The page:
REPUBLIC OF MALAWI
IN THE HIGH COURT OF MALAWI PRINCIPAL REGISTRY
CIVIL CAUSE NO 1709 OF 2007
DR G.C. BHUPTANI .....................................................................PLAINTIFF
ISMAIL ANIZ SULEMAN ..................................................1ST DEFENDANT
PRICE WHOLESALERS ....................................................2ND DEFENDANT
ROYAL INSURANCE COMPANY OF MALAWI LTD.............................................................3RD DEFENDANT
CORAM: HON. JUSTICE J.M. CHIRWA
Mr. Kara, Counsel for the Plaintiff
Mr. Chisanga SC & Dziwani, Counsel for the 1st and 2nd Defendants
Mr. Nkuna, Counsel for the 3rd Defendant
Messrs Cossam & Amosi, Official Interpreters
The Plaintiff s claim is for special damages in the sums of SAR 88,680.80 and MK138,000.00 being the medical expenses in South African Clinics and medical expenses at Mwaiwathu Private Hospital, respectively, total expenses to and from South African clinics on divers occasions with ancillary accommodation and food expenses, general damages, interests and costs of this action.
At all material times the Plaintiff was the driver of motor vehicle registration number BN4278, a Toyota Carina, and the 1st Defendant was the driver of motor vehicle registration number LA2 l 98, a Toyota Corolla, owned by the 2nd Defendant and insured by the 3rd Defendant. On or about the 15th day of March, 2007, whilst driving the said Toyota Carina at or near the traffic lights at HHI along the Old Chileka-Magalasi Road in the City of Blantyre, the Plaintiff collided with the said Toyota Corolla. As a result of the said collision he sustained injuries and suffered pain, loss and damage. The Plaintiff has attributed the cause of the collision to the negligence on the part of the 1st Defendant. The Defendants on the other hand have denied liability and instead have attributed the cause of the collision to the negligence on the part of the Plaintiff. Alternatively, they allege that it was contributed to by the negligence of the Plaintiff.
Issues for Determination:-
1) Was the accident caused by the negligence of the Plaintiff or the 1st Defendant?
2) Did the Plaintiff in any way contribute to the cause of the said accident?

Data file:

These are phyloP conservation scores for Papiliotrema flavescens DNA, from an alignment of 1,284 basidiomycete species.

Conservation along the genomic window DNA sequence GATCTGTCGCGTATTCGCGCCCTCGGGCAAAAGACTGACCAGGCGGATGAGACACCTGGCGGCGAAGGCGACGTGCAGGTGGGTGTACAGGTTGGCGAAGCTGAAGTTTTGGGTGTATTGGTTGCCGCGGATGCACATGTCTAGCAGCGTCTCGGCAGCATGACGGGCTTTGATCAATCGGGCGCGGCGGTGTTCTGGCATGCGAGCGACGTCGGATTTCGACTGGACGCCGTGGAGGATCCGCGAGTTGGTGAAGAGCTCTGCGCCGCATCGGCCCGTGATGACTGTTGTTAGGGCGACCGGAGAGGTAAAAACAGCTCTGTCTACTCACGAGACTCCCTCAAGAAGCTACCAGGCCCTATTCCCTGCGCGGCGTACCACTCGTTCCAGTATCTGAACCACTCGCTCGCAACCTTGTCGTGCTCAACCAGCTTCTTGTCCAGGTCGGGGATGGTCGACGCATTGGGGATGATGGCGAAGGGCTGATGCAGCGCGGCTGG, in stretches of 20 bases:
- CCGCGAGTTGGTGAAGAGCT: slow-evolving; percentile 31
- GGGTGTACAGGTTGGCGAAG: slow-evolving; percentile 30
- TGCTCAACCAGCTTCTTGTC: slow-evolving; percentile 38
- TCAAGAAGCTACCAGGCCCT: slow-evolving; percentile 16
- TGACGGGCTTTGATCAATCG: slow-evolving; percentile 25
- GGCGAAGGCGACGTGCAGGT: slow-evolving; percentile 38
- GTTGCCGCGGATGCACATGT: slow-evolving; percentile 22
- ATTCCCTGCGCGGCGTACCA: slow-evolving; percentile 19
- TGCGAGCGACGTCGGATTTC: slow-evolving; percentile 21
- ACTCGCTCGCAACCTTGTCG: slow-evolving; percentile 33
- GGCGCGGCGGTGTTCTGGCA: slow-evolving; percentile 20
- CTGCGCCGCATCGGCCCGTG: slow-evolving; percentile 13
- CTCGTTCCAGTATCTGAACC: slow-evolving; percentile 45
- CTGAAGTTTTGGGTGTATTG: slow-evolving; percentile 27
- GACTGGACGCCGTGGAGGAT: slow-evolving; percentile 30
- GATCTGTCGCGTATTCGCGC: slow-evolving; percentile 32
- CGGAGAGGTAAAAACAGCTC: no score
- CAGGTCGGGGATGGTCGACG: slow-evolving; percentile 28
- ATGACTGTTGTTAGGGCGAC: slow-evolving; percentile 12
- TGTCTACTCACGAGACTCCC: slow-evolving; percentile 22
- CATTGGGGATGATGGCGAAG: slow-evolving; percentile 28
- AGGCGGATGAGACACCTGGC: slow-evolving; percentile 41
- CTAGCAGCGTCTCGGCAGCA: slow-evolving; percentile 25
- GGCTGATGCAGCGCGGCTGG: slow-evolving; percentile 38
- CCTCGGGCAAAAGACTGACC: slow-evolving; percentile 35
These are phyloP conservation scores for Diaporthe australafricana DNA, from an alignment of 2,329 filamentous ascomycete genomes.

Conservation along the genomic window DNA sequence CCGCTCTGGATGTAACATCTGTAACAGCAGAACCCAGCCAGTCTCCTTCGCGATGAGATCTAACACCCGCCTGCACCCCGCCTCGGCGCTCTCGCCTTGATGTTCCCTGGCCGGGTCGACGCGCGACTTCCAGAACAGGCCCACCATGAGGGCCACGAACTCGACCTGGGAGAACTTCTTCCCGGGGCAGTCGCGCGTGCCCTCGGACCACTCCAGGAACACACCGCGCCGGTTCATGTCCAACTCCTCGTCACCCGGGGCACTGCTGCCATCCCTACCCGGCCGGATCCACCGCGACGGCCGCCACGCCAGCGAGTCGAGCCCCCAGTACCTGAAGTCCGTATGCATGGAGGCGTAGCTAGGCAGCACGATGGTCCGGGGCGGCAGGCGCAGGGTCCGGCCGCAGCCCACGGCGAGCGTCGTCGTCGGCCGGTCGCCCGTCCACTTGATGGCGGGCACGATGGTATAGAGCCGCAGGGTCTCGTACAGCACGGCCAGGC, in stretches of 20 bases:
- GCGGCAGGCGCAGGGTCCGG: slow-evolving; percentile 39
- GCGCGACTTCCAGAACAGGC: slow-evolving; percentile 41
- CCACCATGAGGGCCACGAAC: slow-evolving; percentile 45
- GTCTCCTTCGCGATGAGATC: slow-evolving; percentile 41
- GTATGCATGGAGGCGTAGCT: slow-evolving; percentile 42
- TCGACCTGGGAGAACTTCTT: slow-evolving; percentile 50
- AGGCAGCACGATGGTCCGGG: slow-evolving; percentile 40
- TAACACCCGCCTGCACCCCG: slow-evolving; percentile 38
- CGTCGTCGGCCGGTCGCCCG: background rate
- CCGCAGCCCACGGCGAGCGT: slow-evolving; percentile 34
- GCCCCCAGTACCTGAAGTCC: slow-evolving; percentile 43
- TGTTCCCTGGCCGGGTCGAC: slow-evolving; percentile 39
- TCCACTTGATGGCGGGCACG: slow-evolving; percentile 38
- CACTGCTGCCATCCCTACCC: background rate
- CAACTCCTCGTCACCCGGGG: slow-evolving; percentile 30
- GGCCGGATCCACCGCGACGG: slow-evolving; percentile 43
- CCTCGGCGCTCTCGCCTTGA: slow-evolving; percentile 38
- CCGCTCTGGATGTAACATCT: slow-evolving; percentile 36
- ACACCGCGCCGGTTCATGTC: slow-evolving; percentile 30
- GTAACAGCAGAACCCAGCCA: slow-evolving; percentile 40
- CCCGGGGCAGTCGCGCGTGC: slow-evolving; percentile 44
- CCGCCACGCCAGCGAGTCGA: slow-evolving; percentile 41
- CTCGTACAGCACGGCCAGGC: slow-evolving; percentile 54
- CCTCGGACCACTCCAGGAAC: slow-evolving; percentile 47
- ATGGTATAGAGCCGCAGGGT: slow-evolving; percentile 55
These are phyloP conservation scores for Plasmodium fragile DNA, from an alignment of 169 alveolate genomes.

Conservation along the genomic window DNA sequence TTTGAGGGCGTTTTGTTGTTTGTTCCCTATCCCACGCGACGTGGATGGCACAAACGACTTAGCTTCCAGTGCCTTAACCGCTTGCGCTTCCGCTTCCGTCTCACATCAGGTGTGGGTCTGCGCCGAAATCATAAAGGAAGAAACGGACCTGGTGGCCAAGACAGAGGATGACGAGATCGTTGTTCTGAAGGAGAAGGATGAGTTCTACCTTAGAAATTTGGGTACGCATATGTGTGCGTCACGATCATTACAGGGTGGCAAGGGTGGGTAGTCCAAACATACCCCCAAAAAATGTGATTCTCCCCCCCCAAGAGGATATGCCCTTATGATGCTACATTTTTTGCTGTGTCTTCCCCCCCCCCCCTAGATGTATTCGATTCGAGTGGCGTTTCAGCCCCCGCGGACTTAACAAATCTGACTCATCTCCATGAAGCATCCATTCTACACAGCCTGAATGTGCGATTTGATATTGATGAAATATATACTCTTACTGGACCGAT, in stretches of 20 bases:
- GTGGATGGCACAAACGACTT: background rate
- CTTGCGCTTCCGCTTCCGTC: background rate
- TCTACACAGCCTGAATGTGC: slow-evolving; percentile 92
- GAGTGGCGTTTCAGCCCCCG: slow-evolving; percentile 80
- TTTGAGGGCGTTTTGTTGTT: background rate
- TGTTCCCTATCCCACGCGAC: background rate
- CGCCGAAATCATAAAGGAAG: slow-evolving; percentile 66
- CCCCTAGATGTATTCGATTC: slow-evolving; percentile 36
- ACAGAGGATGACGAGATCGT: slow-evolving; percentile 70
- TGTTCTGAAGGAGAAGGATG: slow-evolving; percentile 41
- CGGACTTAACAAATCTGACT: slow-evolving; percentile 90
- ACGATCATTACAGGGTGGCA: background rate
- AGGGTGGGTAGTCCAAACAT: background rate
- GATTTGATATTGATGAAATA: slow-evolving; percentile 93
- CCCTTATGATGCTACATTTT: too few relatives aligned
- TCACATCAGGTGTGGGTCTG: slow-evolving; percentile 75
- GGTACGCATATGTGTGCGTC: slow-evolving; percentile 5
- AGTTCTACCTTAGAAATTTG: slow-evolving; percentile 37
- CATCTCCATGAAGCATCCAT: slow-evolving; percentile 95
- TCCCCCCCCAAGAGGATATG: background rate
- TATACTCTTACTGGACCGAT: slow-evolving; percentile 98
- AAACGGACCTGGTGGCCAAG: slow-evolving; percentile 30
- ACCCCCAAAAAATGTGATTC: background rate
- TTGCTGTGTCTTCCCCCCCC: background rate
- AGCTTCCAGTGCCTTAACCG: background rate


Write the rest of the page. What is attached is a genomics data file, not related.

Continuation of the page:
The parties hereto are generally agreed on the law applicable to this action. They are also agreed on what constitutes negligence, to wit, that negligence is the omission to do something which a reasonable man would, guided upon those circumstances which ordinarily regulate the conduct of human affairs, do or doing something that a prudent man would not do - See Blyth v Birmingham Waterworks Co.(1856) 11 Ech 781 at p. 784 per Alderson B.
For an action in negligence to succeed, it is necessary for the party alleging such negligence to prove that (a) there was a duty of care owed to him; (b) that that duty has been breached; and (c) that as a result of that breach he has suffered loss and damage - See Donoghue v Stevenson [ 1932] A.C. 562 cited with approved by Ndovi J in Kadawire v Ziligone and another  2 M.L.R. 139 at p. 144.
1) The duty of care:-
Both the parties to this action have cited the case of Banda and Others v Admarc and Another  13 M.L.R . 59 as an authority on the duty owed by a driver of a motor vehicle. In his judgment in the said case, Banda J (as he then was) at page 63 put the duty of a driver as follows:
"A driver of a motor vehicle owes a duty of care to other road users not to cause damage to persons, vehicles and property of anyone on or adjoining the road. He must use reasonable care which ordinary skilful drivers would have exercised under all the circumstances. A reasonably skilful driver has been defined as one who avoids excessive speed, keeps a good look _ out, observes traffic signs and signals.... "
Now, given that the Plaintiff and the 1st Defendant were both at the material time drivers of motor vehicles, it follows therefore, that each owed a duty of care to the other.
2) The Breach of that duty of care
The position of the Plaintiff is that the accident was caused by the 1st Defendant when he "so negligently drove, managed and controlled his motor vehicle Toyota Corolla Registration Number LA 2198 that he caused or permitted the same violently to collide with the Plaintiff s said motor vehicle
---." The particulars of the alleged negligence on the part of the 1st Defendant are stated as follows:
" 1.1 Driving at an excessive speed;
1.2 Driving on the wrong side of the road and thereby colliding with the Plaintiff;
1.3 Fai ling to keep any or any proper look-out or to have any sufficient regard for other traffic, particularly on-coming traffic, on the road;
1.4 Overtaking or attempting to overtake a Toyota Sprinter motor vehicle Registration Number MHG 2230 along the said road without first ascertaining or ensuring that it was safe so to do;
1.5 Failing to have or to keep any or any proper control of the said motor vehicle;
1.6 Failing to stop, to slow down, to swerve or in any other way so to manage or control the said motor vehicle as to avoid the said collision."